Partner: IDRC & UK Department for International Development, CCCS, IED, LSE & SDPI
Locale: Semi-arid lands in Pakistan, Tajikistan, Senegal, Kenya, Burkina Faso
Time Frame: February 2014 – November 2018
Project Team: Dr Abid Qaiyum Suleri, Kashif Majeed Salik, Dr Fahad Saeed, Dr Imran Saqib Khalid, Dr Babar Shahbaz, Samavia Batool, Ayesha Qaisrani, Muhammad Awais Umer, Ahmed Khaver & Ghamze Ali Siyal
For more information :Samavia Batool, Communications Officer, PRISE. email@example.com
Pathways to Resilience in Semi-Arid Economies (PRISE) is a multi-country research project that generates new knowledge about how economic development in semi-arid regions can be made more equitable and resilient to climate change. This project aims to support the emergence of equitable, climate resilient economic development in semi-arid lands through research excellence and sustained engagement with business leaders, local and national government decision-makers, civil society, and regional economic communities. The research is organized around three research projects:
1. Migration futures in Asia and Africa: climate change and climate resilient economic development.
2. Climate change impact, adaptation, opportunities for businesses and sectors (focus on cotton supply chain)
3. Water governance in semi-arid lands: political and economic insights for the management of variability and extremes in a changing climate.
Major objectives guiding the PRISE project include:
1. Developing an evidence base on the impact of climate change on key factors conditioning the economic growth of semi-arid lands, and conversely how these factors condition vulnerability to climate change.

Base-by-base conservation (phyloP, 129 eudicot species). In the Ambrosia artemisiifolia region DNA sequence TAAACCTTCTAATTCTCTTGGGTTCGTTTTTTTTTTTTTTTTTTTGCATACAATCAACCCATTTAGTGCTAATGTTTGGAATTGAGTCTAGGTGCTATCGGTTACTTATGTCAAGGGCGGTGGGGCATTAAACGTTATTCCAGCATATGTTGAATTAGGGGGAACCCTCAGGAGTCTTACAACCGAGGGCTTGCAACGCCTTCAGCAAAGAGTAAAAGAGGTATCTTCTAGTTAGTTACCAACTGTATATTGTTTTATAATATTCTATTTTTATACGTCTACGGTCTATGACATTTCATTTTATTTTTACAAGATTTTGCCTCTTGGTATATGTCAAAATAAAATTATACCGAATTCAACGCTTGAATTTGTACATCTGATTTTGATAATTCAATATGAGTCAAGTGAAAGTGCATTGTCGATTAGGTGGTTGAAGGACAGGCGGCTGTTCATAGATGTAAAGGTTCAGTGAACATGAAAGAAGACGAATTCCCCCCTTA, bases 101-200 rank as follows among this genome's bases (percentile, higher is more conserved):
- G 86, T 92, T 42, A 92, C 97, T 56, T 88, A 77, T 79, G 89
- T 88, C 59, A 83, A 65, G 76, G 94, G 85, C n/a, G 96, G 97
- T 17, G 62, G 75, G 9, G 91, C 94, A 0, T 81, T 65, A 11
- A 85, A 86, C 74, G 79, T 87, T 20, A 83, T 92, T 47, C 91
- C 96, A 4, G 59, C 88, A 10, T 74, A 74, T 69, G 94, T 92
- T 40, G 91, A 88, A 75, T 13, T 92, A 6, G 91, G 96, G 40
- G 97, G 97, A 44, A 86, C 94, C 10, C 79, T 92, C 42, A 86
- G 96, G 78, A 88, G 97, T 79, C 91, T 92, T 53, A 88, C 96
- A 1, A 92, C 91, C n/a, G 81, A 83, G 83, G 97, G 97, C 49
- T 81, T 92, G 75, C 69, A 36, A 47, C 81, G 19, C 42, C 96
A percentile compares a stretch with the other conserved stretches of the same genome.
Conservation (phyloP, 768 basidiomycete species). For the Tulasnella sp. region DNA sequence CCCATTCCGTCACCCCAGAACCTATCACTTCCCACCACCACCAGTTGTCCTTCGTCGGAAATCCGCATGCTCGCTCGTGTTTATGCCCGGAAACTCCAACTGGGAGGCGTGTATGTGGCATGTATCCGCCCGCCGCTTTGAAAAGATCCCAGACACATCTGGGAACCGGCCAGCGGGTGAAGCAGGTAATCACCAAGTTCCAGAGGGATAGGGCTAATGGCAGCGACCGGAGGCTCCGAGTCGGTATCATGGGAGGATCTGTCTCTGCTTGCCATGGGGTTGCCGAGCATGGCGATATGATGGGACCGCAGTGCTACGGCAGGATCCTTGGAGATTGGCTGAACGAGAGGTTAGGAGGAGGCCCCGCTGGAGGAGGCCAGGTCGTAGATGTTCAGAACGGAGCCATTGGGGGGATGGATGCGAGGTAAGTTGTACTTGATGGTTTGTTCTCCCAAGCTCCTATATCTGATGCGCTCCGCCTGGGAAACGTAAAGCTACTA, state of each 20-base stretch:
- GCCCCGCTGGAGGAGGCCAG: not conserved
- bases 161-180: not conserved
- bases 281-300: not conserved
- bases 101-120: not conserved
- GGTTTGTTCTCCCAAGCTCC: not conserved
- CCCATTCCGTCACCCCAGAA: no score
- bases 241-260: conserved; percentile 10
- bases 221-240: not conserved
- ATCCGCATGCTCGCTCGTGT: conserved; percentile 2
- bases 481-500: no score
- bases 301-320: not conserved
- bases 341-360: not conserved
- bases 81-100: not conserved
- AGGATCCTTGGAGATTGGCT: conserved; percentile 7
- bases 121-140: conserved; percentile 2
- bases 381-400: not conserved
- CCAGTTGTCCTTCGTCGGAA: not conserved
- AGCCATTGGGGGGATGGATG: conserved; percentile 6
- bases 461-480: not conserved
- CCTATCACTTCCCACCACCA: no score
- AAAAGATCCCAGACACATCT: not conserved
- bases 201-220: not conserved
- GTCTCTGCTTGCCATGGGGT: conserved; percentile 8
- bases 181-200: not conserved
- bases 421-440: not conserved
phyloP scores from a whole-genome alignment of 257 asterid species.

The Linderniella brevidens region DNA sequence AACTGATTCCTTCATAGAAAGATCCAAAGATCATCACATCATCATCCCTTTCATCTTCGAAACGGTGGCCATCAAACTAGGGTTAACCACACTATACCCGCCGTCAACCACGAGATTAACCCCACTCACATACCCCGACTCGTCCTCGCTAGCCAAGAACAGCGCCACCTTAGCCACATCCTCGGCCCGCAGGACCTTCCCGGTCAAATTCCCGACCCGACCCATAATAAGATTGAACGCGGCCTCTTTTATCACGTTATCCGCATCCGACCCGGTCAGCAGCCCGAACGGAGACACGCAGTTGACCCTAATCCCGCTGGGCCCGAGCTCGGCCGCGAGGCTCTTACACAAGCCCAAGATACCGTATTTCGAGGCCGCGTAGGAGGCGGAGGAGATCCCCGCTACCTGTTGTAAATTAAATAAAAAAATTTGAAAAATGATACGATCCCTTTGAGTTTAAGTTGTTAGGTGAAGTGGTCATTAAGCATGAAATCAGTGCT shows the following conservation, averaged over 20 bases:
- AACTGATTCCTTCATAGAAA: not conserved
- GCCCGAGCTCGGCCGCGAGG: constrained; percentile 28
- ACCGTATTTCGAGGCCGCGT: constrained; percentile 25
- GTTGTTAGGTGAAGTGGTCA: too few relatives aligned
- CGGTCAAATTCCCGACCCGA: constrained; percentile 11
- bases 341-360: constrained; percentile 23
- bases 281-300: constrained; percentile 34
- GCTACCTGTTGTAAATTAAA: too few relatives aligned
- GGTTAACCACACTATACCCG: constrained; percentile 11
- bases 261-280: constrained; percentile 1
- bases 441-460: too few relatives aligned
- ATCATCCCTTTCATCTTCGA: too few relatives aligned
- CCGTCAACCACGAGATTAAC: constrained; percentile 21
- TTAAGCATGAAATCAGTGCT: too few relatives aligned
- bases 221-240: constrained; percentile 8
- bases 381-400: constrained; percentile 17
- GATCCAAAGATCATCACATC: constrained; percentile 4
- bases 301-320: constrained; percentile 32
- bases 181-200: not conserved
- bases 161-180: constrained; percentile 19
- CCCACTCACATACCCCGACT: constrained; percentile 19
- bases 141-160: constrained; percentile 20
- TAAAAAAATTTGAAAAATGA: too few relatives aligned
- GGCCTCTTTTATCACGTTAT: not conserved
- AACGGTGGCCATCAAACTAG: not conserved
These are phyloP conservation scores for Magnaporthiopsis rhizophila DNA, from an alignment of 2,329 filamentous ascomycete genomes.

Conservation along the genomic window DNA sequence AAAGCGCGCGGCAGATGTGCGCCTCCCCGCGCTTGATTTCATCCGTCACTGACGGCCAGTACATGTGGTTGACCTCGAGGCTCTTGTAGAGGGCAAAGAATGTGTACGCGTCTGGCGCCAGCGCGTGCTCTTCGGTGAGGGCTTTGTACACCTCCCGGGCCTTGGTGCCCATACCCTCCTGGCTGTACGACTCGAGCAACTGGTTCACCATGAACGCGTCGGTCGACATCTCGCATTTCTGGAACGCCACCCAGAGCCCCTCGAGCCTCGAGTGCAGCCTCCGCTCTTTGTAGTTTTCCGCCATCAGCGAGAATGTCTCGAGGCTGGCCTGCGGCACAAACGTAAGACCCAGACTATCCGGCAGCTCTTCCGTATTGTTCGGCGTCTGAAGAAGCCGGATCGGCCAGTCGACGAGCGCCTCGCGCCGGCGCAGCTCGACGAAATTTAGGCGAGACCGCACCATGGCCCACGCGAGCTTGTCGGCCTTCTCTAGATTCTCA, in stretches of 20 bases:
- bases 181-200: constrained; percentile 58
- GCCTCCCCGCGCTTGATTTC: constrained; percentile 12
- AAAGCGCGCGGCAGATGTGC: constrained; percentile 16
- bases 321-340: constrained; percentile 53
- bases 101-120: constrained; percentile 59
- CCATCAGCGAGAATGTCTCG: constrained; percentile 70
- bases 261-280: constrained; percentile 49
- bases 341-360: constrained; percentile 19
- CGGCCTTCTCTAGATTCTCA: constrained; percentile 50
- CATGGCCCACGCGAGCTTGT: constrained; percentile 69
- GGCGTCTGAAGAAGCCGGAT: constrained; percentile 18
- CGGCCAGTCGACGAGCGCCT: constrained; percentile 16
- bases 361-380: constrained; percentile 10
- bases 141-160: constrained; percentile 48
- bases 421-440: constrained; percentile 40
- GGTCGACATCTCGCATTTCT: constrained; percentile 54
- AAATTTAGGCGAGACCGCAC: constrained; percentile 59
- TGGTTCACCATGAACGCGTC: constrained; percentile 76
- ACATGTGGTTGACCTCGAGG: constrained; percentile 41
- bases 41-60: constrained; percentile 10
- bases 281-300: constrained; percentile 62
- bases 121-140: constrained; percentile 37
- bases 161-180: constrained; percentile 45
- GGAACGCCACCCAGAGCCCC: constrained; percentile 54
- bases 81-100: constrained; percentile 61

2. Developing an evidence base on the risks posed to economic growth in semi-arid lands by extreme climate events, particularly droughts and floods.
3. Identifying investment, policy and planning measures for inclusive climate resilient development and growth in semi-arid lands, and:
4. Leveraging existing initiatives and networks in a stakeholder engagement process that co-creates knowledge, builds credibility with research users, and promotes the uptake of results.
Selected project findings:
Project 1: Migration futures in Asia and Africa: climate change and climate-resilient economic development
Study area: D.G. Khan, Faisalabad and Mardan
We found that rural to urban migration plays a positive role in enhancing the resilience of rural households through flow of remittances, information and knowledge and livelihood diversification. However, at the intra-household level, the enhancement in resilience may not be equally shared among all members. Left-behind women may not experience transformational change in their agency through male out-migration as they are often burdened with additional responsibilities and may not enjoy freedom in decision-making as other male relatives may assume the role of household head. Nevertheless, on the whole, the migrant household demonstrates better indicators for adaptive, anticipatory and absorptive capacities.
Using the IPCC-Livelihood Vulnerability Index approach, we calculated the differential vulnerability scores for the three study areas (D.G. Khan, Faisalabad and Mardan) and identified key factors that contribute to higher vulnerability. An important finding is that (a lack of) adaptive capacity plays quite an important role in shaping households’ livelihood vulnerability on any given degree of exposure and sensitivity.
Project 2: Harnessing opportunities for climate-resilient economic development in semi-arid lands: adaptation options in key sectors
Study area: D.G. Khan and Faisalabad